LINKS TO GUIDANCE ON DRAFTING WITNESS STATEMENT: INTERACTIVE BLOGGING
Yesterday I was speaking on the APIL Fatal Accidents course. One of the points I was making was the importance of reading the rules and and guidance in relation to the drafting of witness statements. The delegates asked for links to the guidance I was referring to. It turned out that the easiest way to do this was to put the links on this blog. (So for everyone who was on the course today, I hope you got home safely, look I kept my promise- and Hilary and I had a great time). For everyone else here are some useful links on drafting witness statements.
GUIDANCE FROM JUDGES
I recommended looking at writing from judges on witness statements.
- Six Circuit judges have already written a useful Guide for Litigants in person available free of charge on the Courts and Tribunal Judiciary website (The witness statement section is Chapter 11).
- The guidance provided by Scottish judges appears to have disappeared. However it was summarised in this post on the guidance.
- The Chancery Guide is available here Chapter 19 on Witness Statements is summarised in the blog post here.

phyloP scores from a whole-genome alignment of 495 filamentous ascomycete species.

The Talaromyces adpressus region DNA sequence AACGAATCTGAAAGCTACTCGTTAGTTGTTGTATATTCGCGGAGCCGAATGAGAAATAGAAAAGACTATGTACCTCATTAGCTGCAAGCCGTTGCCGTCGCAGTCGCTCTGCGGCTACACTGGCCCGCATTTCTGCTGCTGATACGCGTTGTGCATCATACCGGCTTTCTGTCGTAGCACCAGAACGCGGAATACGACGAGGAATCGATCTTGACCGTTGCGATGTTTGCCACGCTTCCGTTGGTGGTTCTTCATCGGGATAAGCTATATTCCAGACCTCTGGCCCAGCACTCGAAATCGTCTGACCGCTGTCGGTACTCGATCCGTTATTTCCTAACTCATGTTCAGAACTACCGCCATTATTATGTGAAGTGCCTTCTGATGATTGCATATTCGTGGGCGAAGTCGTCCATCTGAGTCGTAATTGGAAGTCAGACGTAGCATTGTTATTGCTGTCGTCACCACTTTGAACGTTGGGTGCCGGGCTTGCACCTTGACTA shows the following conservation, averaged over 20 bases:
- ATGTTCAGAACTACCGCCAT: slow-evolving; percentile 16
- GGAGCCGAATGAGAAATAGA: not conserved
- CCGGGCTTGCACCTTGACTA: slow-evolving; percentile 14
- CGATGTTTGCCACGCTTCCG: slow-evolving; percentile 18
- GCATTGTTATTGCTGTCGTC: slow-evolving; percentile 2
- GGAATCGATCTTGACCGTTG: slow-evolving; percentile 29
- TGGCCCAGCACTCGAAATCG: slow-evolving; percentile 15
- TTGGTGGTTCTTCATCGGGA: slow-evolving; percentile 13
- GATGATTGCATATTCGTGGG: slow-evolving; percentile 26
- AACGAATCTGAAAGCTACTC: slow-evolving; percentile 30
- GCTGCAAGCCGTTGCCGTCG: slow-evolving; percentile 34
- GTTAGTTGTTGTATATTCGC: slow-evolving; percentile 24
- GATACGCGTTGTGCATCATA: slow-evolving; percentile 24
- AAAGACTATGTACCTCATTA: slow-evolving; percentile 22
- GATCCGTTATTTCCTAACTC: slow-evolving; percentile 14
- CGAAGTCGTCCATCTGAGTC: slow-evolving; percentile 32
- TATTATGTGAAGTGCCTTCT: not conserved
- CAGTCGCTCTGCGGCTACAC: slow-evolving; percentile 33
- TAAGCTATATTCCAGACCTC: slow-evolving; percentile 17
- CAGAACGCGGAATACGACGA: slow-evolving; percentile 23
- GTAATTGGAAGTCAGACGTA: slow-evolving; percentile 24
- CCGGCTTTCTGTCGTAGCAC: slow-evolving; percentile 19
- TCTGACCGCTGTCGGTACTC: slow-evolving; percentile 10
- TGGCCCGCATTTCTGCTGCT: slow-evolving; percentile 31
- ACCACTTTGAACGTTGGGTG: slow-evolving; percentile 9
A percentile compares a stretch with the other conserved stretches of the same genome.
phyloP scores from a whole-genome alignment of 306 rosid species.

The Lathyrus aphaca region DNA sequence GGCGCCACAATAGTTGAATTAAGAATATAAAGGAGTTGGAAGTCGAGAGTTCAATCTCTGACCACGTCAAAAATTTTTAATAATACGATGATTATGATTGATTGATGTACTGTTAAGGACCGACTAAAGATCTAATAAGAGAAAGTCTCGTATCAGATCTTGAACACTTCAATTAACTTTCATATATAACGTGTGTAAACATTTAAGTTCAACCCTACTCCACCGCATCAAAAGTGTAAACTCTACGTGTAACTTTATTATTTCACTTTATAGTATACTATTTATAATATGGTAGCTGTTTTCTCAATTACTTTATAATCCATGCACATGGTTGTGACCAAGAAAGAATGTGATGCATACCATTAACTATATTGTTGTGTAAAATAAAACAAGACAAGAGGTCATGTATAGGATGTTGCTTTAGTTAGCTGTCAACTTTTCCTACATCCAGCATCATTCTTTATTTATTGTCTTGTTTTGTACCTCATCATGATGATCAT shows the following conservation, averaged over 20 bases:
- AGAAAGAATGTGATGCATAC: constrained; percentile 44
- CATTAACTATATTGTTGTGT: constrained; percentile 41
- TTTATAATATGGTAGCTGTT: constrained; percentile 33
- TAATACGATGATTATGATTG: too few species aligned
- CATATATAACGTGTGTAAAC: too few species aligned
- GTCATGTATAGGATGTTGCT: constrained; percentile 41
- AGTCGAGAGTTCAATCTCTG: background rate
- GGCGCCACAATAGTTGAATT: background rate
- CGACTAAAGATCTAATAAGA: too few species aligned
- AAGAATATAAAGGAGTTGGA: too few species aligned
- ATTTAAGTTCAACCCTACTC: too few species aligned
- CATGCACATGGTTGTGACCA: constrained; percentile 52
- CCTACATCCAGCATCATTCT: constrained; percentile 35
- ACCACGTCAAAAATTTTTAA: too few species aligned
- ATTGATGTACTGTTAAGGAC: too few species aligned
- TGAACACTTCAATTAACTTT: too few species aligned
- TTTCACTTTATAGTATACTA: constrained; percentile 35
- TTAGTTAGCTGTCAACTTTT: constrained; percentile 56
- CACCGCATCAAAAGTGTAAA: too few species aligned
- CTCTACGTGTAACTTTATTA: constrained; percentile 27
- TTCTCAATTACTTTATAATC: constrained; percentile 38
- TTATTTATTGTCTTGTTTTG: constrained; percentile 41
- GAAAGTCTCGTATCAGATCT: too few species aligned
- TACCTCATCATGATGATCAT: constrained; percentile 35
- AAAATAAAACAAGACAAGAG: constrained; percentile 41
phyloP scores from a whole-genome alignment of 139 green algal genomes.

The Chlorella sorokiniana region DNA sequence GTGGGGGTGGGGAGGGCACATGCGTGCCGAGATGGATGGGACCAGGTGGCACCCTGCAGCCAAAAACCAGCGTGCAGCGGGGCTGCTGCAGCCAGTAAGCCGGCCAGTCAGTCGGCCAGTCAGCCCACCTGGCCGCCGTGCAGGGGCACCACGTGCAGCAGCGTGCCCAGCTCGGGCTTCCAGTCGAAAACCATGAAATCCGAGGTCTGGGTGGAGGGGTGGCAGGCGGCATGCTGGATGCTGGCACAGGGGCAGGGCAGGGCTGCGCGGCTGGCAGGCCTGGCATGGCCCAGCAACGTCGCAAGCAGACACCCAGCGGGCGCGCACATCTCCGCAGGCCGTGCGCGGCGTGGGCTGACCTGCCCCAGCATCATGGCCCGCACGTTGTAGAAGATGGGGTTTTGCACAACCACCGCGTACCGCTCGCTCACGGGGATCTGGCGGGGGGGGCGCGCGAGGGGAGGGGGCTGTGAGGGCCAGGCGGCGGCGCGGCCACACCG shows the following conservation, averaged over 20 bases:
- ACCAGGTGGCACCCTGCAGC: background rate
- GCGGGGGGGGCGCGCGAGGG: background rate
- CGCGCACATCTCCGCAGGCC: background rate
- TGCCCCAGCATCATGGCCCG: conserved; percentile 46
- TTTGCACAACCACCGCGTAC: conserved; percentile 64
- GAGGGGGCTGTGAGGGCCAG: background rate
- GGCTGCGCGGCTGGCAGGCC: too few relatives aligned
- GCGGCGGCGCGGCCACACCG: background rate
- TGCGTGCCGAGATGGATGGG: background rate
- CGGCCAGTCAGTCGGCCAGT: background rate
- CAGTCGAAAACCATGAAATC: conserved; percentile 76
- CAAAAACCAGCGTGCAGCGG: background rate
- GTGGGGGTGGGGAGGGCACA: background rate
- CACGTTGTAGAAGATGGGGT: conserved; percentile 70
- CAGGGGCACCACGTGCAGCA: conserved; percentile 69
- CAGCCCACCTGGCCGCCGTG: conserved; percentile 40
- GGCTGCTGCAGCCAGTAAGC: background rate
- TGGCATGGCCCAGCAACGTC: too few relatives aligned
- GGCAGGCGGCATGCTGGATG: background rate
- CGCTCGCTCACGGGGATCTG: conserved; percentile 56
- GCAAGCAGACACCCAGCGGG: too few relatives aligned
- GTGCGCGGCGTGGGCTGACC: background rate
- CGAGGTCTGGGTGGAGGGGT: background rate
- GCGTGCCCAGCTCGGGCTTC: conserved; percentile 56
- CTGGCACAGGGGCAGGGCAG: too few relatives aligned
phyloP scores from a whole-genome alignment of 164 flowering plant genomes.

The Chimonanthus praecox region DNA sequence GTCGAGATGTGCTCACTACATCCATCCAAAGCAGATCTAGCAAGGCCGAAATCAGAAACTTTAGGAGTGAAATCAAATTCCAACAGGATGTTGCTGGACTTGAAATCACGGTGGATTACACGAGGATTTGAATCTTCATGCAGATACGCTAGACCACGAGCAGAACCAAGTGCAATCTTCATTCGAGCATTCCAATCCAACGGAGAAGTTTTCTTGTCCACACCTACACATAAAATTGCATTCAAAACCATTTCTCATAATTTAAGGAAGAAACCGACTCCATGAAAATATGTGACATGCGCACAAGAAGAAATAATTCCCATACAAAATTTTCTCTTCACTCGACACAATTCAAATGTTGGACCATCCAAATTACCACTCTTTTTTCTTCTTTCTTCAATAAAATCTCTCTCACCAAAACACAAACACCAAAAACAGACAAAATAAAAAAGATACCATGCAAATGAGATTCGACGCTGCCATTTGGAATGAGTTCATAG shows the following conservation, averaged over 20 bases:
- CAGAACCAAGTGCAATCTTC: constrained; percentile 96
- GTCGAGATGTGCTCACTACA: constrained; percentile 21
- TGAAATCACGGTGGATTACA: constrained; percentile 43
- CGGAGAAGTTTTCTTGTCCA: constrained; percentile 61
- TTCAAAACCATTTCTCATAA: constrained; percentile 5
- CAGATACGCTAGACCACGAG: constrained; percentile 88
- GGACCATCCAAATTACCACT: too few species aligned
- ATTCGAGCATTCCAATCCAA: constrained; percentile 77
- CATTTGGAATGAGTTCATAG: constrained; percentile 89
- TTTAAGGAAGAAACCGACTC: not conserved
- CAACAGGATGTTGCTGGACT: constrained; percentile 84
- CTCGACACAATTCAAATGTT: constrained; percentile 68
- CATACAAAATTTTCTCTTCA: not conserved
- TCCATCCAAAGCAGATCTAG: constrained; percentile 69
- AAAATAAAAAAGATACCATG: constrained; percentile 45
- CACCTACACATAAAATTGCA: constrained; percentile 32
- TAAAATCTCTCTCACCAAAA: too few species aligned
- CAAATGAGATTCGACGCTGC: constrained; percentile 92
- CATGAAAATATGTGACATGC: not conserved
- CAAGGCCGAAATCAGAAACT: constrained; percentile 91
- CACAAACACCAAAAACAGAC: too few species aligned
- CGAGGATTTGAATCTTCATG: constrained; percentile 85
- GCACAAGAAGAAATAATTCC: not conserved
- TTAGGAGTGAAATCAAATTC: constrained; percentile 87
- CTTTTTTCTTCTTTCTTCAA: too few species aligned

- The Guidance from Western Australia can be found in the links on the page here. However the guidance is set out in some detail in the post here.
- Guidance from the Bar Council is set out here.
GUIDANCE ON THIS BLOG
There are dozens (possibly hundreds) of posts on this blog about witness statements and witness evidence. A good starting point is:
- Drafting witness statements that comply with the rules: a checklist too important to ignore.
- Drafting witness statements and the genius of John Munkman
- Drafting witness statements: “4 Golden Rules” Directly from the Judges who hear the cases.
- Asking Leading Questions and Witness Statements: This is going to end badly: eight crucial points on evidence (& then 10 more).
OTHER SELECTED POSTS ON WITNESS STATEMENTS
- Witness statements and evidence: After 278 years of judicial prompting have practitioners got the message?
- Psychobabble in witness statements: strong views from the family court.
- Appeals on issues of fact: Speculation and “opinion” evidence from witnesses is to no avail.
- Opinion evidence in witness statements
- The Rhianna case and opinion evidence in witness statements
- The dangers of letting witnesses give their opinions: it hinders rather than helps your case
- Witness statements are for facts: knowing the difference between evidence and submissions (and why it matters).
- What the Jackson report said: Problems with witness statements: “lengthy, irrelevant and rambling”